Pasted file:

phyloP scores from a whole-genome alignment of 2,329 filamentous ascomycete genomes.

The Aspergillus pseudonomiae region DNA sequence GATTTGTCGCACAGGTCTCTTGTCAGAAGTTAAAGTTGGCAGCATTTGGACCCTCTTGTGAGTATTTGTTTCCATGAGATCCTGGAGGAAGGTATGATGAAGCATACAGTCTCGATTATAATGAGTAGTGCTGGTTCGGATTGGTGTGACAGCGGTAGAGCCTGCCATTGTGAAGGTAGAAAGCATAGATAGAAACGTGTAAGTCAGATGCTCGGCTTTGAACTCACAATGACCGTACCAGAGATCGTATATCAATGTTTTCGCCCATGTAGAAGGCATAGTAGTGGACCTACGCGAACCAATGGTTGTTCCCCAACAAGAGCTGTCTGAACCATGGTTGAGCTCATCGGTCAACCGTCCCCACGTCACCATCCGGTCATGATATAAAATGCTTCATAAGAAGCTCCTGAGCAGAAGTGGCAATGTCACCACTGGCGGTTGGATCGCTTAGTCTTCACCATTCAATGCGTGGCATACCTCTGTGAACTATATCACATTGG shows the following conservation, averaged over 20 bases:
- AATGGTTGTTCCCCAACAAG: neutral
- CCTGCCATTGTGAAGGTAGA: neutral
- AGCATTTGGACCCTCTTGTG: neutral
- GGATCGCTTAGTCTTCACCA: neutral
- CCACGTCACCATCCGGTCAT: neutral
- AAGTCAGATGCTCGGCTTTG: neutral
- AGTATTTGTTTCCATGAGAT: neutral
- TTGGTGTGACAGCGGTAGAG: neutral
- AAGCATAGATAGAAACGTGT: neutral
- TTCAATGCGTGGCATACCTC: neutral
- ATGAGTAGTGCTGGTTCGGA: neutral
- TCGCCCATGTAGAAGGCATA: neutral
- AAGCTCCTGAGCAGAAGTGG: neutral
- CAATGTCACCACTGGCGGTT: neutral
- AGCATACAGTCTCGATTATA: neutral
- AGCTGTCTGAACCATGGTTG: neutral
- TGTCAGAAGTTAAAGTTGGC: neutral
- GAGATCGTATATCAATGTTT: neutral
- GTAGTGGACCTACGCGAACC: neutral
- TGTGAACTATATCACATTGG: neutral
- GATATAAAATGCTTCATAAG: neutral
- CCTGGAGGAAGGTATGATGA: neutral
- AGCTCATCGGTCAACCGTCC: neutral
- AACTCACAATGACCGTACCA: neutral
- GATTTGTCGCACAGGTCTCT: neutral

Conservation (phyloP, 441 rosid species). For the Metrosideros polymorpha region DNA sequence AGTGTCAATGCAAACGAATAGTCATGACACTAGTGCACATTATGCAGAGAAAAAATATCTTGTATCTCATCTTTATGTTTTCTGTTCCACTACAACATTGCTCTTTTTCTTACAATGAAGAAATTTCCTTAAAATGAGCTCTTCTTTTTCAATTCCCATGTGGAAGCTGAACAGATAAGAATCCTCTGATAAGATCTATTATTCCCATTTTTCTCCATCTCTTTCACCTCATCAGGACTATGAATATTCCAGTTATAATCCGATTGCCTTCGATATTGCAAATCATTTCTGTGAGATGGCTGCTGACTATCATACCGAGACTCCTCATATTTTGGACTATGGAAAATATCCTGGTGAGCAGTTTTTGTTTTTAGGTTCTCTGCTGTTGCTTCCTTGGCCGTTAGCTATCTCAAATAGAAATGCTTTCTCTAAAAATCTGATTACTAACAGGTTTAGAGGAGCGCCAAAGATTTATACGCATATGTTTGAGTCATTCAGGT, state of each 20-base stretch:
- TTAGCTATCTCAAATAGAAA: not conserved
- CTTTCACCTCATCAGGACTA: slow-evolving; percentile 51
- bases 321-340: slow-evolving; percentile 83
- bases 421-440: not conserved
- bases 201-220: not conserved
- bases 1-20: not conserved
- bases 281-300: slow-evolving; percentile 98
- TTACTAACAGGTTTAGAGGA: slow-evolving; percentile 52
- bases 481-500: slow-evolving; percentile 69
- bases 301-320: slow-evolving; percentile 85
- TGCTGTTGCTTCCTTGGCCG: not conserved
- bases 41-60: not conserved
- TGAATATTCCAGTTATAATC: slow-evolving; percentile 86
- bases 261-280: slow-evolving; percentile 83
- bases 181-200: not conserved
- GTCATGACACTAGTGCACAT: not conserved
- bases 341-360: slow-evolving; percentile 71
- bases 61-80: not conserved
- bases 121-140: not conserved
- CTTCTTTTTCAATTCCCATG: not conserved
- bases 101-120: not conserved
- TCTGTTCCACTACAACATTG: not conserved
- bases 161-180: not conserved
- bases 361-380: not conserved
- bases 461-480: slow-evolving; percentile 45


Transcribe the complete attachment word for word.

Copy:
phyloP scores from a whole-genome alignment of 2,329 filamentous ascomycete genomes.

The Aspergillus pseudonomiae region DNA sequence GATTTGTCGCACAGGTCTCTTGTCAGAAGTTAAAGTTGGCAGCATTTGGACCCTCTTGTGAGTATTTGTTTCCATGAGATCCTGGAGGAAGGTATGATGAAGCATACAGTCTCGATTATAATGAGTAGTGCTGGTTCGGATTGGTGTGACAGCGGTAGAGCCTGCCATTGTGAAGGTAGAAAGCATAGATAGAAACGTGTAAGTCAGATGCTCGGCTTTGAACTCACAATGACCGTACCAGAGATCGTATATCAATGTTTTCGCCCATGTAGAAGGCATAGTAGTGGACCTACGCGAACCAATGGTTGTTCCCCAACAAGAGCTGTCTGAACCATGGTTGAGCTCATCGGTCAACCGTCCCCACGTCACCATCCGGTCATGATATAAAATGCTTCATAAGAAGCTCCTGAGCAGAAGTGGCAATGTCACCACTGGCGGTTGGATCGCTTAGTCTTCACCATTCAATGCGTGGCATACCTCTGTGAACTATATCACATTGG shows the following conservation, averaged over 20 bases:
- AATGGTTGTTCCCCAACAAG: neutral
- CCTGCCATTGTGAAGGTAGA: neutral
- AGCATTTGGACCCTCTTGTG: neutral
- GGATCGCTTAGTCTTCACCA: neutral
- CCACGTCACCATCCGGTCAT: neutral
- AAGTCAGATGCTCGGCTTTG: neutral
- AGTATTTGTTTCCATGAGAT: neutral
- TTGGTGTGACAGCGGTAGAG: neutral
- AAGCATAGATAGAAACGTGT: neutral
- TTCAATGCGTGGCATACCTC: neutral
- ATGAGTAGTGCTGGTTCGGA: neutral
- TCGCCCATGTAGAAGGCATA: neutral
- AAGCTCCTGAGCAGAAGTGG: neutral
- CAATGTCACCACTGGCGGTT: neutral
- AGCATACAGTCTCGATTATA: neutral
- AGCTGTCTGAACCATGGTTG: neutral
- TGTCAGAAGTTAAAGTTGGC: neutral
- GAGATCGTATATCAATGTTT: neutral
- GTAGTGGACCTACGCGAACC: neutral
- TGTGAACTATATCACATTGG: neutral
- GATATAAAATGCTTCATAAG: neutral
- CCTGGAGGAAGGTATGATGA: neutral
- AGCTCATCGGTCAACCGTCC: neutral
- AACTCACAATGACCGTACCA: neutral
- GATTTGTCGCACAGGTCTCT: neutral

Conservation (phyloP, 441 rosid species). For the Metrosideros polymorpha region DNA sequence AGTGTCAATGCAAACGAATAGTCATGACACTAGTGCACATTATGCAGAGAAAAAATATCTTGTATCTCATCTTTATGTTTTCTGTTCCACTACAACATTGCTCTTTTTCTTACAATGAAGAAATTTCCTTAAAATGAGCTCTTCTTTTTCAATTCCCATGTGGAAGCTGAACAGATAAGAATCCTCTGATAAGATCTATTATTCCCATTTTTCTCCATCTCTTTCACCTCATCAGGACTATGAATATTCCAGTTATAATCCGATTGCCTTCGATATTGCAAATCATTTCTGTGAGATGGCTGCTGACTATCATACCGAGACTCCTCATATTTTGGACTATGGAAAATATCCTGGTGAGCAGTTTTTGTTTTTAGGTTCTCTGCTGTTGCTTCCTTGGCCGTTAGCTATCTCAAATAGAAATGCTTTCTCTAAAAATCTGATTACTAACAGGTTTAGAGGAGCGCCAAAGATTTATACGCATATGTTTGAGTCATTCAGGT, state of each 20-base stretch:
- TTAGCTATCTCAAATAGAAA: not conserved
- CTTTCACCTCATCAGGACTA: slow-evolving; percentile 51
- bases 321-340: slow-evolving; percentile 83
- bases 421-440: not conserved
- bases 201-220: not conserved
- bases 1-20: not conserved
- bases 281-300: slow-evolving; percentile 98
- TTACTAACAGGTTTAGAGGA: slow-evolving; percentile 52
- bases 481-500: slow-evolving; percentile 69
- bases 301-320: slow-evolving; percentile 85
- TGCTGTTGCTTCCTTGGCCG: not conserved
- bases 41-60: not conserved
- TGAATATTCCAGTTATAATC: slow-evolving; percentile 86
- bases 261-280: slow-evolving; percentile 83
- bases 181-200: not conserved
- GTCATGACACTAGTGCACAT: not conserved
- bases 341-360: slow-evolving; percentile 71
- bases 61-80: not conserved
- bases 121-140: not conserved
- CTTCTTTTTCAATTCCCATG: not conserved
- bases 101-120: not conserved
- TCTGTTCCACTACAACATTG: not conserved
- bases 161-180: not conserved
- bases 361-380: not conserved
- bases 461-480: slow-evolving; percentile 45